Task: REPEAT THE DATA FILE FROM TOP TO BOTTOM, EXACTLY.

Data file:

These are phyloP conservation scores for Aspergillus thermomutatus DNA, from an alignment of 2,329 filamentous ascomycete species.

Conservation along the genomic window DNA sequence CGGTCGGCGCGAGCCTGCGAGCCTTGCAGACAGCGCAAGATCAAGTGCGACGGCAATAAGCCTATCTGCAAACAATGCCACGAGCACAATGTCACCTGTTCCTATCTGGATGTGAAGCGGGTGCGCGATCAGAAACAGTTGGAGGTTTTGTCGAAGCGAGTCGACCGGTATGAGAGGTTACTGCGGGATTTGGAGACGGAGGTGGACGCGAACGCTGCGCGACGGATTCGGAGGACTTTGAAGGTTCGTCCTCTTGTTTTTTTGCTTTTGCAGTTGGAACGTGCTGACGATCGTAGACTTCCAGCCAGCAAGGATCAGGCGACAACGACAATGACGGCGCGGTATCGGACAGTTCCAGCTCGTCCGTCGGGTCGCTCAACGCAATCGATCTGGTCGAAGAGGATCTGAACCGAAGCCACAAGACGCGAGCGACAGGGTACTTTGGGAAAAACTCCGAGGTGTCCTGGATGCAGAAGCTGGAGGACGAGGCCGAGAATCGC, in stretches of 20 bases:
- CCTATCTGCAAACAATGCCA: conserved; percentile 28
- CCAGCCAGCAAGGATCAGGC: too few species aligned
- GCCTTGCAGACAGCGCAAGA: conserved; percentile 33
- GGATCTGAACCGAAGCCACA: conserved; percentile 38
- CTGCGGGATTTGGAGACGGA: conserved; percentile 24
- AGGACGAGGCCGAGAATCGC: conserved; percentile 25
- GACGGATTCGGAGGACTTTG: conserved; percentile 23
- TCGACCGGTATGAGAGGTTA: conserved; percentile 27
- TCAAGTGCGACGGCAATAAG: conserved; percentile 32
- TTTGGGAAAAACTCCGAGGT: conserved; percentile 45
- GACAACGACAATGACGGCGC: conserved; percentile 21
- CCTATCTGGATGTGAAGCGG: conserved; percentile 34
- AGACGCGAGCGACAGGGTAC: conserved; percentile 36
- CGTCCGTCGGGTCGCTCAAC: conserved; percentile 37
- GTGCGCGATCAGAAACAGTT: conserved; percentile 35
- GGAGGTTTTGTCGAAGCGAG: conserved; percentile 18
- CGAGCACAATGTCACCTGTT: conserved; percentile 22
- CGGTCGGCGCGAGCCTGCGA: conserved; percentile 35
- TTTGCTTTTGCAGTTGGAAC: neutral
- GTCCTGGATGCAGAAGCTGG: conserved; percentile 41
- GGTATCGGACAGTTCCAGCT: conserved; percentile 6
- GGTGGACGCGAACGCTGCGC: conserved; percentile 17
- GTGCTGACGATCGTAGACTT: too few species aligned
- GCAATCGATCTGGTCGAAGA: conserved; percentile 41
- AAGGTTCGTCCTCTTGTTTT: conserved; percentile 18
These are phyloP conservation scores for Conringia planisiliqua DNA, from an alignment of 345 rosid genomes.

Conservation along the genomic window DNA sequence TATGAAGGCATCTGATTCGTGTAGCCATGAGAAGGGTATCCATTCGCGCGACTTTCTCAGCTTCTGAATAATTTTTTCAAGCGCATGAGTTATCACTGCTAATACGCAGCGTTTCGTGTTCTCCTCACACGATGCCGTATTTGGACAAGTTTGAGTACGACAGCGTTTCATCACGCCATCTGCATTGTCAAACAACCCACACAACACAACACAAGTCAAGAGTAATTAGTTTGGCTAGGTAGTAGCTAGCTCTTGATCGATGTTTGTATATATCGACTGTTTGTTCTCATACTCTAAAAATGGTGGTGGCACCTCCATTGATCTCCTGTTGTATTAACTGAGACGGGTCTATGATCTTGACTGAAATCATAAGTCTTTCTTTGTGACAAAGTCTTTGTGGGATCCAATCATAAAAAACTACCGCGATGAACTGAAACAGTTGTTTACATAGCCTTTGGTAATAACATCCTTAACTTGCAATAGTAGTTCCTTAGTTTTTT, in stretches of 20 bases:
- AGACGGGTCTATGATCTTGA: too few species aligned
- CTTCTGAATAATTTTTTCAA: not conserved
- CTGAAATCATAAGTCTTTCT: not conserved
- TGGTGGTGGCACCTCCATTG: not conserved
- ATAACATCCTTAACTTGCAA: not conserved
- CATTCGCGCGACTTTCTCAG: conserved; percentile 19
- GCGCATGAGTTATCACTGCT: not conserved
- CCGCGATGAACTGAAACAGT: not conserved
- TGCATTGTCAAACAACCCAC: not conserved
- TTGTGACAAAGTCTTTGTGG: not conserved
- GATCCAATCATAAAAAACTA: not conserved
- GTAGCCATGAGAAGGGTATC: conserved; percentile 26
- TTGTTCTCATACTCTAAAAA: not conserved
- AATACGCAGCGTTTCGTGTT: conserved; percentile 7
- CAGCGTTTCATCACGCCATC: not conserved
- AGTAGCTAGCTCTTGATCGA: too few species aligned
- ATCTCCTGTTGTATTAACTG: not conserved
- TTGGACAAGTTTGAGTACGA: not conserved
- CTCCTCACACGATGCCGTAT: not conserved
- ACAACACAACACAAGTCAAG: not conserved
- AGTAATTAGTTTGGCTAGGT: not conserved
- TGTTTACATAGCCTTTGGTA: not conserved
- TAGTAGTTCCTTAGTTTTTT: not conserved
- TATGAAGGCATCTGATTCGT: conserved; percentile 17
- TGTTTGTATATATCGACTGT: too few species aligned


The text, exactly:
These are phyloP conservation scores for Aspergillus thermomutatus DNA, from an alignment of 2,329 filamentous ascomycete species.

Conservation along the genomic window DNA sequence CGGTCGGCGCGAGCCTGCGAGCCTTGCAGACAGCGCAAGATCAAGTGCGACGGCAATAAGCCTATCTGCAAACAATGCCACGAGCACAATGTCACCTGTTCCTATCTGGATGTGAAGCGGGTGCGCGATCAGAAACAGTTGGAGGTTTTGTCGAAGCGAGTCGACCGGTATGAGAGGTTACTGCGGGATTTGGAGACGGAGGTGGACGCGAACGCTGCGCGACGGATTCGGAGGACTTTGAAGGTTCGTCCTCTTGTTTTTTTGCTTTTGCAGTTGGAACGTGCTGACGATCGTAGACTTCCAGCCAGCAAGGATCAGGCGACAACGACAATGACGGCGCGGTATCGGACAGTTCCAGCTCGTCCGTCGGGTCGCTCAACGCAATCGATCTGGTCGAAGAGGATCTGAACCGAAGCCACAAGACGCGAGCGACAGGGTACTTTGGGAAAAACTCCGAGGTGTCCTGGATGCAGAAGCTGGAGGACGAGGCCGAGAATCGC, in stretches of 20 bases:
- CCTATCTGCAAACAATGCCA: conserved; percentile 28
- CCAGCCAGCAAGGATCAGGC: too few species aligned
- GCCTTGCAGACAGCGCAAGA: conserved; percentile 33
- GGATCTGAACCGAAGCCACA: conserved; percentile 38
- CTGCGGGATTTGGAGACGGA: conserved; percentile 24
- AGGACGAGGCCGAGAATCGC: conserved; percentile 25
- GACGGATTCGGAGGACTTTG: conserved; percentile 23
- TCGACCGGTATGAGAGGTTA: conserved; percentile 27
- TCAAGTGCGACGGCAATAAG: conserved; percentile 32
- TTTGGGAAAAACTCCGAGGT: conserved; percentile 45
- GACAACGACAATGACGGCGC: conserved; percentile 21
- CCTATCTGGATGTGAAGCGG: conserved; percentile 34
- AGACGCGAGCGACAGGGTAC: conserved; percentile 36
- CGTCCGTCGGGTCGCTCAAC: conserved; percentile 37
- GTGCGCGATCAGAAACAGTT: conserved; percentile 35
- GGAGGTTTTGTCGAAGCGAG: conserved; percentile 18
- CGAGCACAATGTCACCTGTT: conserved; percentile 22
- CGGTCGGCGCGAGCCTGCGA: conserved; percentile 35
- TTTGCTTTTGCAGTTGGAAC: neutral
- GTCCTGGATGCAGAAGCTGG: conserved; percentile 41
- GGTATCGGACAGTTCCAGCT: conserved; percentile 6
- GGTGGACGCGAACGCTGCGC: conserved; percentile 17
- GTGCTGACGATCGTAGACTT: too few species aligned
- GCAATCGATCTGGTCGAAGA: conserved; percentile 41
- AAGGTTCGTCCTCTTGTTTT: conserved; percentile 18
These are phyloP conservation scores for Conringia planisiliqua DNA, from an alignment of 345 rosid genomes.

Conservation along the genomic window DNA sequence TATGAAGGCATCTGATTCGTGTAGCCATGAGAAGGGTATCCATTCGCGCGACTTTCTCAGCTTCTGAATAATTTTTTCAAGCGCATGAGTTATCACTGCTAATACGCAGCGTTTCGTGTTCTCCTCACACGATGCCGTATTTGGACAAGTTTGAGTACGACAGCGTTTCATCACGCCATCTGCATTGTCAAACAACCCACACAACACAACACAAGTCAAGAGTAATTAGTTTGGCTAGGTAGTAGCTAGCTCTTGATCGATGTTTGTATATATCGACTGTTTGTTCTCATACTCTAAAAATGGTGGTGGCACCTCCATTGATCTCCTGTTGTATTAACTGAGACGGGTCTATGATCTTGACTGAAATCATAAGTCTTTCTTTGTGACAAAGTCTTTGTGGGATCCAATCATAAAAAACTACCGCGATGAACTGAAACAGTTGTTTACATAGCCTTTGGTAATAACATCCTTAACTTGCAATAGTAGTTCCTTAGTTTTTT, in stretches of 20 bases:
- AGACGGGTCTATGATCTTGA: too few species aligned
- CTTCTGAATAATTTTTTCAA: not conserved
- CTGAAATCATAAGTCTTTCT: not conserved
- TGGTGGTGGCACCTCCATTG: not conserved
- ATAACATCCTTAACTTGCAA: not conserved
- CATTCGCGCGACTTTCTCAG: conserved; percentile 19
- GCGCATGAGTTATCACTGCT: not conserved
- CCGCGATGAACTGAAACAGT: not conserved
- TGCATTGTCAAACAACCCAC: not conserved
- TTGTGACAAAGTCTTTGTGG: not conserved
- GATCCAATCATAAAAAACTA: not conserved
- GTAGCCATGAGAAGGGTATC: conserved; percentile 26
- TTGTTCTCATACTCTAAAAA: not conserved
- AATACGCAGCGTTTCGTGTT: conserved; percentile 7
- CAGCGTTTCATCACGCCATC: not conserved
- AGTAGCTAGCTCTTGATCGA: too few species aligned
- ATCTCCTGTTGTATTAACTG: not conserved
- TTGGACAAGTTTGAGTACGA: not conserved
- CTCCTCACACGATGCCGTAT: not conserved
- ACAACACAACACAAGTCAAG: not conserved
- AGTAATTAGTTTGGCTAGGT: not conserved
- TGTTTACATAGCCTTTGGTA: not conserved
- TAGTAGTTCCTTAGTTTTTT: not conserved
- TATGAAGGCATCTGATTCGT: conserved; percentile 17
- TGTTTGTATATATCGACTGT: too few species aligned